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Storing Items in Stairwells


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I live in a three storey block of flats, and have just been informed that we are not allowed to have anything in the stair wells. My neighbour had a couple of kids bikes which she was being continually told to move, but didn't. I totally get that. We have now been informed that NOTHING can be in the stairwells, including door mats. 
I get the bike thing, but I am assuming the door mat is just the managing agents taking things too far, or is this official record regulations? 

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Messy will confirm things and probably correct me as he’s the resident fire safety expert.  However it’s about fire loading in a means of escape and they should also be clear of trip hazards and obstructions etc...

Another point could be that something as simple as a door mat could prevent a fire door closing properly so from my limited fire safety knowledge I can understand why door mats aren’t allowed.  

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Hi Trevatanus,

I sympathise with you - I really do - as I accept this ban can seem completely excessive.

By law - The Regulatory Reform (Fire Safety) Order 2006, the common parts of residential flats are required to be subject to a 'fire risk assessment'( FRA). The findings of the FRA will determine the control measures needed to maintain the risk (the likelihood of a fire and the severity of the outcome) to tolerable levels.

Control measures may include active measures such a fire alarm system and extinguishers and passive systems such as fire doors and management rules. For the FRA to be deemed suitable, it is possible to apply pragmatism and common sense.

I have been working in this field for almost 20 years and the skill & job satisfaction for me to  apply common sense to bring the risk to tolerable or acceptable levels. There are a range of guidance documents available to help me. Sadly many fire safety professionals have lost their way in applying fire safety in a practical and sensible way and apply 'guidance' ("you could....") as 'legislation ("you shall........").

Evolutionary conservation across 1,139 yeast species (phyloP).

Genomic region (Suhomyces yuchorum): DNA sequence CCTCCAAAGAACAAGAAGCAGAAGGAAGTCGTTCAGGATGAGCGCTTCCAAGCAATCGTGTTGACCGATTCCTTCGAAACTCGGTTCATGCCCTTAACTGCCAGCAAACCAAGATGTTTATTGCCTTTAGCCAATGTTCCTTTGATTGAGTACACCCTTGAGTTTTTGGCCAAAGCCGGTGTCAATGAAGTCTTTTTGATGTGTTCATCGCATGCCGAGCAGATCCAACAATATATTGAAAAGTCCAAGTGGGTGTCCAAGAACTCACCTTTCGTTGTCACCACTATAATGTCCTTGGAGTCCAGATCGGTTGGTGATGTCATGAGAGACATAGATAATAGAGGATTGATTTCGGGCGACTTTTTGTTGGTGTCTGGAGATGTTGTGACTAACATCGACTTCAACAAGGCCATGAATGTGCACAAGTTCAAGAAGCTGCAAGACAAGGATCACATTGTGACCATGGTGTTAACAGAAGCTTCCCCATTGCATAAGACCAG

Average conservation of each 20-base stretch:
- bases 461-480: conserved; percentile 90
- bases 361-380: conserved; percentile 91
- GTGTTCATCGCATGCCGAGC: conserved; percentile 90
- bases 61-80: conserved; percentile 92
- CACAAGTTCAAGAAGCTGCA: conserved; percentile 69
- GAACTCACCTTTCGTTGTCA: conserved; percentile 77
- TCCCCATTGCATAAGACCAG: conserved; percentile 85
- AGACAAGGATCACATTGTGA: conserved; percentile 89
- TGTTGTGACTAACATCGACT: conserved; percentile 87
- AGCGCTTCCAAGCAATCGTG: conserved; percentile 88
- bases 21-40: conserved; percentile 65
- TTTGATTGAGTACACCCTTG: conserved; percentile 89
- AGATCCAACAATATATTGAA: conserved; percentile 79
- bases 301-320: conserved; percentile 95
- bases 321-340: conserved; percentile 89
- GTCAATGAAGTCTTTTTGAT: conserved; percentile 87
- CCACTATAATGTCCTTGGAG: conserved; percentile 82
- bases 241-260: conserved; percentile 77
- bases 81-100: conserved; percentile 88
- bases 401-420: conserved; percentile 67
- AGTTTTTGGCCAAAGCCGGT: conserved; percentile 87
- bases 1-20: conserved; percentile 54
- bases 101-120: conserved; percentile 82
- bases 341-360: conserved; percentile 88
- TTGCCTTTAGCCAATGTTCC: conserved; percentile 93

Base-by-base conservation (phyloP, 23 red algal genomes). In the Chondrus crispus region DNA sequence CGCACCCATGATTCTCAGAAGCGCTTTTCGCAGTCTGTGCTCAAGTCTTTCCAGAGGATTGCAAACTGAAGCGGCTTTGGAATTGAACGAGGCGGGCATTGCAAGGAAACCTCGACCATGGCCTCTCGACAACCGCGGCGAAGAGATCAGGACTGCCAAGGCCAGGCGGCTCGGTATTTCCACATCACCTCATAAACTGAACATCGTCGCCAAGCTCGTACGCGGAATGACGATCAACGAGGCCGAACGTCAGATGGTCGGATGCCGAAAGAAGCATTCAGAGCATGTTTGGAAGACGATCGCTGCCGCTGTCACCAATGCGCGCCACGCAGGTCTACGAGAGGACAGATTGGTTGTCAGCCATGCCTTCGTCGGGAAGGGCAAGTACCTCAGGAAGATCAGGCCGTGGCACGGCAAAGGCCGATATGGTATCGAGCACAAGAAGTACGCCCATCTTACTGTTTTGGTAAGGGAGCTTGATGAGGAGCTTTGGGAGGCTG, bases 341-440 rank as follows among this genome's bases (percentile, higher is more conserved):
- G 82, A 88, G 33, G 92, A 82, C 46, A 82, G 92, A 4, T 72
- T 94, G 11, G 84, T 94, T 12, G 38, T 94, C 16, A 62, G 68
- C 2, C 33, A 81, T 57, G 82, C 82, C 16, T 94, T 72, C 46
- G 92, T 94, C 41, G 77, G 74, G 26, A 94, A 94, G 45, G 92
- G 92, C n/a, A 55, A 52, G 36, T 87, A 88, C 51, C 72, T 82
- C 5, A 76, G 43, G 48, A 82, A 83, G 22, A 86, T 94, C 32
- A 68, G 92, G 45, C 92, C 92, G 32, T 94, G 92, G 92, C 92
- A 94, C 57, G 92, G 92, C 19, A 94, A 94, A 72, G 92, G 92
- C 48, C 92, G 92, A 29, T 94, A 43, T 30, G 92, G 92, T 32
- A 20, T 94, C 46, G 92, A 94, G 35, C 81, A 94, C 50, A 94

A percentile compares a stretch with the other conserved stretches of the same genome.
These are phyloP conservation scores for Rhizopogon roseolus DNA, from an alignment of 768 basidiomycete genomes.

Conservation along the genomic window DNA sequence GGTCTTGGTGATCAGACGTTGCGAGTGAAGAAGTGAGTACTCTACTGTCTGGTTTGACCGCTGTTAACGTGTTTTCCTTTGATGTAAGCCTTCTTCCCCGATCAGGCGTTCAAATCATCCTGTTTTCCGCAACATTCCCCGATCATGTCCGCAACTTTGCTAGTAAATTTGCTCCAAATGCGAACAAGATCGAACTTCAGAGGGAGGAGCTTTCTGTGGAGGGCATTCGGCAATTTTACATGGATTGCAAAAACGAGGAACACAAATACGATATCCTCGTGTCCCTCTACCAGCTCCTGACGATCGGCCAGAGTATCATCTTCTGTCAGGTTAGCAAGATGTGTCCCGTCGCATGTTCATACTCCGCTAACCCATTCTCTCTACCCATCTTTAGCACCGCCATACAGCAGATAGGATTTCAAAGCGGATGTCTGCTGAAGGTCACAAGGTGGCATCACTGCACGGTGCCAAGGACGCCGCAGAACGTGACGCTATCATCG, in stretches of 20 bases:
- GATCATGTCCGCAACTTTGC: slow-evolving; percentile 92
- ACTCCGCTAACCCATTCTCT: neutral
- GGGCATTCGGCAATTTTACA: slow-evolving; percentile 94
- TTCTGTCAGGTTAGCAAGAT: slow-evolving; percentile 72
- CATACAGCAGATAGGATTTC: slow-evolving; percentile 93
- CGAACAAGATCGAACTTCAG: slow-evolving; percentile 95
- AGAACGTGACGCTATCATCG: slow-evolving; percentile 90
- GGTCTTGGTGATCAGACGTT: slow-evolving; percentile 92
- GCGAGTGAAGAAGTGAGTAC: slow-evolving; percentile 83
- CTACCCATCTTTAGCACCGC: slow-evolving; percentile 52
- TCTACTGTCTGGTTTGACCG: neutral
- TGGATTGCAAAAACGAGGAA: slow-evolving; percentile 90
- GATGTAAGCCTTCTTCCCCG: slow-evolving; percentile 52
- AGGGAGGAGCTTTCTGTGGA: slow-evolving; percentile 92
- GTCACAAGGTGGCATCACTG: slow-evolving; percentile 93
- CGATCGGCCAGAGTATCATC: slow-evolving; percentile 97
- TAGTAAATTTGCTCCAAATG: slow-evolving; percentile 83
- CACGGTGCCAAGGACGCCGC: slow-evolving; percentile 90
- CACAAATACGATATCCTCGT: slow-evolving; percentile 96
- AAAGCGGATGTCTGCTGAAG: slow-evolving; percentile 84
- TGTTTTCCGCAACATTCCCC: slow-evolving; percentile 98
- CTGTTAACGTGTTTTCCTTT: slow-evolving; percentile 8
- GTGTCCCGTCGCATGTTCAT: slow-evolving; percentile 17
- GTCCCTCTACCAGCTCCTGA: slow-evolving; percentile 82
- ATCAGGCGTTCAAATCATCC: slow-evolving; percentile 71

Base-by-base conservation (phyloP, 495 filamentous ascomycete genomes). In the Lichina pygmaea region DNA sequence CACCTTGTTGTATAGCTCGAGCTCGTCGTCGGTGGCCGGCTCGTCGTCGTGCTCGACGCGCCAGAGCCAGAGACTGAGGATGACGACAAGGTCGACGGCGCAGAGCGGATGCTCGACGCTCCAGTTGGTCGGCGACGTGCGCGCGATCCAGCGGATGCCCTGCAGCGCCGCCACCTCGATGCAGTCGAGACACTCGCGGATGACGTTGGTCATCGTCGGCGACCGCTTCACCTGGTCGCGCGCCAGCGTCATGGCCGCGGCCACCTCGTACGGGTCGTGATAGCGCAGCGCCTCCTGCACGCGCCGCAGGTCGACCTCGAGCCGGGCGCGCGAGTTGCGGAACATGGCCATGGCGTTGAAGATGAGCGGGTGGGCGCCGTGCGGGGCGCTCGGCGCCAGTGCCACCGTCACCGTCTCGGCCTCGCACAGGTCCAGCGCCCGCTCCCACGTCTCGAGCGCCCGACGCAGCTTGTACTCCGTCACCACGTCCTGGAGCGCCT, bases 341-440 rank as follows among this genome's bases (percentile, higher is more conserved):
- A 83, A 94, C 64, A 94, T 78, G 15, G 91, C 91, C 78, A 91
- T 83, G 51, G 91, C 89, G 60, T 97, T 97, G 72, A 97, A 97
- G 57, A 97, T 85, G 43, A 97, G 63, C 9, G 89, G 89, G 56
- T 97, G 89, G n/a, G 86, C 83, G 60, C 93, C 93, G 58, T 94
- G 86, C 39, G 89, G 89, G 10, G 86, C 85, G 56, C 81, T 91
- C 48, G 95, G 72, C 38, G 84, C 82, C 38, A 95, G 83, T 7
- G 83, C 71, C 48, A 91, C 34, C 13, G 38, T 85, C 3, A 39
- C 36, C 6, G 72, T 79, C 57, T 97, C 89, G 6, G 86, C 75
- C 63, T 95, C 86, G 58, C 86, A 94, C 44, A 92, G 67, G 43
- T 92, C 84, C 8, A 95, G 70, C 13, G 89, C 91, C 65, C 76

The issue of doormats is a good example. I would ask any operational firefighter on this forum to give me examples of when a doormat or series of doormats, contributed to fire spread in any meaningful way. It just does not happen. Yes, the risk of a trip hazard is real, but controllable short of a ban.

However, Jobsworth fire assessors will state 'No storage whatsoever' because its easy, and lazy FM managers will find it easier to say 'No Storage' rather than enter into disputes . But let's not forget these are peoples homes, not a bland office or workplace, so I believe a bit of homeliness should be accepted if possible. I regret the bone idle zero tolerance attitude adopted by some building managers.

I was involved with bidding for and winning a lucrative housing fire risk assessment contract. We sat down with the customer and local fire enforcement senior management and set a memorandum of understanding into how we would conduct FRAs in their flats. We agreed:

  • Doors mats - OK if not large and not causing a trip hazard
  • Plants - Small plants OK if not causing an obstruction, watered well and if necessary, fixed to walls to prevent trip hazards in an evacuation
  • Letter boxes - OK if at hip height and below , and it closes effectively ...etc etc

Unfortunately, there is very little that can be done to challenge the new rules in your block. The Managing Agents may well be the 'Responsible Person' -  so responsible in law for fire safety, and the buck stops here if anything goes wrong. They may argue we have had a FRA carried out by a competent persons, so must now apply its findings- and in many ways they would be right.

On the 14th June 2017, the ability to use pragmatism and apply common sense when dealing with fire safety in flats became an invisible victim of the awful Grenfell fire. Now there is an acceptance of a belt and braces approach is the norm and will be for many years to come.

I must point out that I am unable to comment directly to the circumstances in your building, nor am I saying the fire risk assessor or managing agents are acting unlawfully or excessively in the case of your home. I am saying I have seen some stupid and excessive decisions made recently - one reason why I do not work in residential fire safety now

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